Which Hunt?

[ Posted Wednesday, September 21st, 2022 – 15:44 UTC ]

Today Letitia James, the attorney general of New York, announced a civil case against Donald Trump, three of his children, and the Trump Organization. This stems from a long investigation into fraud committed by the company, mainly tax fraud and bank fraud. It is the first actual legal case against Trump that has been announced, and his reaction was entirely predictable -- calling the whole thing a "witch hunt." But this isn't the only legal problem Trump faces, even if it was the first out of the gate. Trump could soon be looking at criminal charges in more than one jurisdiction and for more than one crime. So the real question is which hunt has the best chance of succeeding?


New York -- civil fraud case

Donald Trump, his children, and his real estate company have been allegedly lying about their assets, in two ways. When they want to get a loan from a bank, they overinflate the value of the properties they own. By no small margin either -- sometimes just multiplying the actual value by two, four, and even six times. This gets them favorable interest rates, and it defrauds the bank by overstating what collateral the organization actually could put up.

Then they allegedly turn right around and report the value of the same properties to be far less than they are actually worth, when it comes time to pay taxes. This defrauds the people of New York, who get less taxes than the state is entitled to.

That's the heart of the case announced today. It is a civil case, because James does not have the power to bring a criminal case. She has referred the matter to the state prosecutors, federal prosecutors, and the I.R.S., in case any of them think criminal charges are justified. So this case could get bigger, over time.

As it stands, the civil case seeks to recover over $250 million, bar the Trump Organization for five years from acquiring any commercial real estate in New York or getting loans from New York banks, and bar Donald Trump, Donald Trump Jr., Ivanka Trump, and Eric Trump from serving as executives in any New York company. Those are all serious and could effectively chase the Trumps out of New York for good. But it stops short of dismantling the Trump Organization altogether, which was the most severe option available to the attorney general. The case is extensive, running to 222 pages in the initial filing.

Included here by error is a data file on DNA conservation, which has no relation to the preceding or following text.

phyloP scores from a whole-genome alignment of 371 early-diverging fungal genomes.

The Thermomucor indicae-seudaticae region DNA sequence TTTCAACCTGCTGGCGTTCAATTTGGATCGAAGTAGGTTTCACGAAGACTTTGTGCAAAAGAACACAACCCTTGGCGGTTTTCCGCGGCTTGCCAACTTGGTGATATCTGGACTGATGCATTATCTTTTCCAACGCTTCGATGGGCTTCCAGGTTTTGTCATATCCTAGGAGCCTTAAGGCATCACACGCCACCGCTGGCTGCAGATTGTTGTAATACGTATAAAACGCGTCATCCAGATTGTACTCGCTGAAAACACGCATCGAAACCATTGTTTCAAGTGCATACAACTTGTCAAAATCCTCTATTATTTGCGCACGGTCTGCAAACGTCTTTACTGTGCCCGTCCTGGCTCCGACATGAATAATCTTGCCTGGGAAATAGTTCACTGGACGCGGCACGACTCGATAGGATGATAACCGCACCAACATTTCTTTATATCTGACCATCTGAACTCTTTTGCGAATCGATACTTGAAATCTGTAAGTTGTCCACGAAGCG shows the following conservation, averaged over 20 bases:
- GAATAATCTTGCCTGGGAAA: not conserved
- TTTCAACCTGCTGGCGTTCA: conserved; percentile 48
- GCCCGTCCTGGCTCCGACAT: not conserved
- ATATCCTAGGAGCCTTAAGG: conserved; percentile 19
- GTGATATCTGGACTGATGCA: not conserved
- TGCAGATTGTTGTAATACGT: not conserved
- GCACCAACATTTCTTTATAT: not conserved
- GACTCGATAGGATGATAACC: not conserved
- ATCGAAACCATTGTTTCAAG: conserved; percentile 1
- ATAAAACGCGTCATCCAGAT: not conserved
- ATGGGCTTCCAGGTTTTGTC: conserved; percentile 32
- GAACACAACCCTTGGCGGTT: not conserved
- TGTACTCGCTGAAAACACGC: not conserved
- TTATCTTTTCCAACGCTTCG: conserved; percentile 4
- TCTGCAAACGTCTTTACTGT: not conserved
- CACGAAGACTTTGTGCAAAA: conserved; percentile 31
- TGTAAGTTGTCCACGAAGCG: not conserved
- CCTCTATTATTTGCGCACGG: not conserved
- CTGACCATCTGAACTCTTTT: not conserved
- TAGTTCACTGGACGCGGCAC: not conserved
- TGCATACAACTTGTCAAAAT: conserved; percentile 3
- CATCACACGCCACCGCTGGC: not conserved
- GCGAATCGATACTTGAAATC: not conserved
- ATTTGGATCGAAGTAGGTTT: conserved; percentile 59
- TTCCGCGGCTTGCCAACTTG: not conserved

Your guess is as good as mine for what chances any of these charges will have of sticking, in a court of law. In the court of public opinion, Team Trump is already trying to downplay the whole thing as politics and nothing more than what all real estate companies do -- fudge the figures a bit, in essence. Because the banking and tax laws are complex, it might be hard for the public to fully understand the case being made against the Trumps. So how it all plays out will be complicated.


Georgia -- criminal election interference

A criminal grand jury is investigating the efforts made to subvert the 2020 presidential election results in Georgia. This includes the effort to name "fake electors" who would somehow take the place of the official electors and cast their ballots for Trump, even though Biden won the state by more than 11,000 votes. It also includes Trump and his henchmen trying to strongarm Georgia officials into just flipping the votes necessary to declare that Trump actually won, when he did not. This sort of election interference is a crime.

The pace of this investigation seems to have picked up, and they have widened their nets to target all the fake electors who participated in the scheme, those who orchestrated it all, and those who made overt efforts to subvert the election results. This included calls made to the governor, the secretary of state, and other Georgia officials.

Donald Trump made the most infamous of these calls, of course, and it was recorded. In it, he alternately threatens and begs Georgia officials to "find 11,780 votes" for him, which would give him one more than he needed to win.

This case may lead to numerous charges against multiple people, perhaps in waves of indictments. They may indict all the fake electors first, and then lean on them to give evidence against those who orchestrated the whole thing. This would lead to another round of indictments, consisting of people within Trump's inner circle. They would also be pressured to turn state's evidence and testify against the real mastermind behind the scheme.